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Together

(Lukas Moodysson, Sweden/Switzerland/Italy, 2000)


 


Any film that begins with a spontaneous party prompted by the news of General Franco's death is bound to be charming. Set in a Swedish communal home in 1975, Lukas Moodysson's Together is an affectionate portrait of the radical lifestyles of the era.

Facile jokes about political activism, sexual liberation and hippie-greenies have become standard in many examples of film or television comedy these days. Moodysson knows his targets better than most who posture with this form of satire. But he does not allow a contemporary audience to imagine it is superior to, or any more enlightened than, the loveably silly characters that he draws.

As he showed in his debut, Show Me Love (1998), Moodysson is a warm humanist with a special place in his heart for those who challenge social convention, however blindly or fallibly. Everyone in Together is caught awkwardly between old and new moral codes.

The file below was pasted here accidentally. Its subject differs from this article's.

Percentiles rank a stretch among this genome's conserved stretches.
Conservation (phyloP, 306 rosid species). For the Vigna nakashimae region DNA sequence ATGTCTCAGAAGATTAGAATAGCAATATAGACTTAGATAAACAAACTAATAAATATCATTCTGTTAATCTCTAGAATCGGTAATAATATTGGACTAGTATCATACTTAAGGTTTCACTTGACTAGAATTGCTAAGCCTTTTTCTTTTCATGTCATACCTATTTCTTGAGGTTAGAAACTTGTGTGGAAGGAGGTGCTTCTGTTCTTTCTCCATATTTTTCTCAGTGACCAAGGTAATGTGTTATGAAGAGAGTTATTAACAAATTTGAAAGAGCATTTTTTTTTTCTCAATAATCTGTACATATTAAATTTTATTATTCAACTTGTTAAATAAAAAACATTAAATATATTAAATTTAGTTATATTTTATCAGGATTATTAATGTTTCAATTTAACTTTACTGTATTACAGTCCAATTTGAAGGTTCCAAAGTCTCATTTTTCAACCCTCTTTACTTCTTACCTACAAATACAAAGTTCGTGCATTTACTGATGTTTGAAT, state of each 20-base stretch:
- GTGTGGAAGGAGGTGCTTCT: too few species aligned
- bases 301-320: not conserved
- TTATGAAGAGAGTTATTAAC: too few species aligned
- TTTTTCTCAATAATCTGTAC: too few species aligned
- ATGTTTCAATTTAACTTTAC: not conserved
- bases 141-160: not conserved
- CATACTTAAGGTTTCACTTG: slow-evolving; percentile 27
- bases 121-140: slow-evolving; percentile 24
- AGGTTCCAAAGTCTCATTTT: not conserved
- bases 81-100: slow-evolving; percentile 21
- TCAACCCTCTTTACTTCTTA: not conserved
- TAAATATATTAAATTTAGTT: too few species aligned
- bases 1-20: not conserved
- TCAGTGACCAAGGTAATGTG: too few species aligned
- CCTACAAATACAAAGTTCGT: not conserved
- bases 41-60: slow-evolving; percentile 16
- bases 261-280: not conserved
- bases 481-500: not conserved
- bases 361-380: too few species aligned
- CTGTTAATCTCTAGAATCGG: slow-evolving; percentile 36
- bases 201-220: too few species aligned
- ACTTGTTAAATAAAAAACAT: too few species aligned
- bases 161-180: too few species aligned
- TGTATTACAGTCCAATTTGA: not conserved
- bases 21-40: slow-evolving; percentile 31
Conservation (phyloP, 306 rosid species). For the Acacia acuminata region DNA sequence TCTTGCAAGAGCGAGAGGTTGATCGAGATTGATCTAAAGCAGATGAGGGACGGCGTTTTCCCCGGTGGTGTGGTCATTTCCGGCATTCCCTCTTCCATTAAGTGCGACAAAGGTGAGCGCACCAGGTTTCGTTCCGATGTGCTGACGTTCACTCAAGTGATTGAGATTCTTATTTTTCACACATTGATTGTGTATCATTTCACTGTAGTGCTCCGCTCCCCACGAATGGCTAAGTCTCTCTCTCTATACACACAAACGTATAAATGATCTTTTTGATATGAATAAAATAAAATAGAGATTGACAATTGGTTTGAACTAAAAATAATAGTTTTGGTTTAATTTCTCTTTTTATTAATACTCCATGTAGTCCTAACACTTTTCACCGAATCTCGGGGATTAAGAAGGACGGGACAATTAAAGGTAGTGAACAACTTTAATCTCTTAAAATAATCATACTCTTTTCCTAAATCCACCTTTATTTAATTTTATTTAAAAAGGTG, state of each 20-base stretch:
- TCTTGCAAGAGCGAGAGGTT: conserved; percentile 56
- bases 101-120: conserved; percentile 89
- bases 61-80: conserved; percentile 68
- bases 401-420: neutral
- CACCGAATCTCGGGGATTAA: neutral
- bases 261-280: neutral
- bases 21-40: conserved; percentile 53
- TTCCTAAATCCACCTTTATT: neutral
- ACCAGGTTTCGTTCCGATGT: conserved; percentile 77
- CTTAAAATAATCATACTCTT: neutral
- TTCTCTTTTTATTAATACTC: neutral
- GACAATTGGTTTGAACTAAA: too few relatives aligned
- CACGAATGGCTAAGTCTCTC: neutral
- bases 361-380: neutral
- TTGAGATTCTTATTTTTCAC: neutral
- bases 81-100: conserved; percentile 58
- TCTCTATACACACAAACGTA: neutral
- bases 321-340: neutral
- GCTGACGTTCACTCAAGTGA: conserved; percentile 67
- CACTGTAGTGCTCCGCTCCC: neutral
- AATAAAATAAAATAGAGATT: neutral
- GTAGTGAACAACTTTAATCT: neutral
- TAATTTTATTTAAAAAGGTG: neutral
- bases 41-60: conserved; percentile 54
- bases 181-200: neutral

Goran (Gustaf Hammarsten) is a pacifist who agrees to an open relationship with Lena (Anja Lundqvist). But he still finds it hard to bear the sound of Lena's orgasms with Erik (Olle Sarri) in the next room. As for Erik, he is an angry, young militant whose dream is to join the Baader-Meinhof terrorist gang – although in a strange act of political squeamishness, the English subtitles suppress every mention of this.

There are many other characters who pass through the house – including children, teenagers, an abused housewife and animals. Fluidity of sexual preference is a favourite Moodysson theme, and he regards those who merely flirt with thrilling possibilities with the same respect as those who fully embrace new identities.

Together suffers in comparison with Italian for Beginners (2000). It has a similarly broad and compassionate view of human foibles, but a far less rigorous construction. Indeed, Moodysson makes a virtue of his messy mise en scène and entangled story lines, regularly placing half a dozen characters in a scene and letting a frantic, '60s-style zoom lens sort out the chaos as best it can.

The film touches on moments of pain, rejection and violence, but always looks for acceptable compromises and optimistic resolutions. In most movies, scenes where characters bond through a frolic (playing sport in the backyard or racing through a park) look clumsy and contrived. In Together, the frolic is a utopian image of a better way of life.

© Adrian Martin June 2002


Film Critic: Adrian Martin
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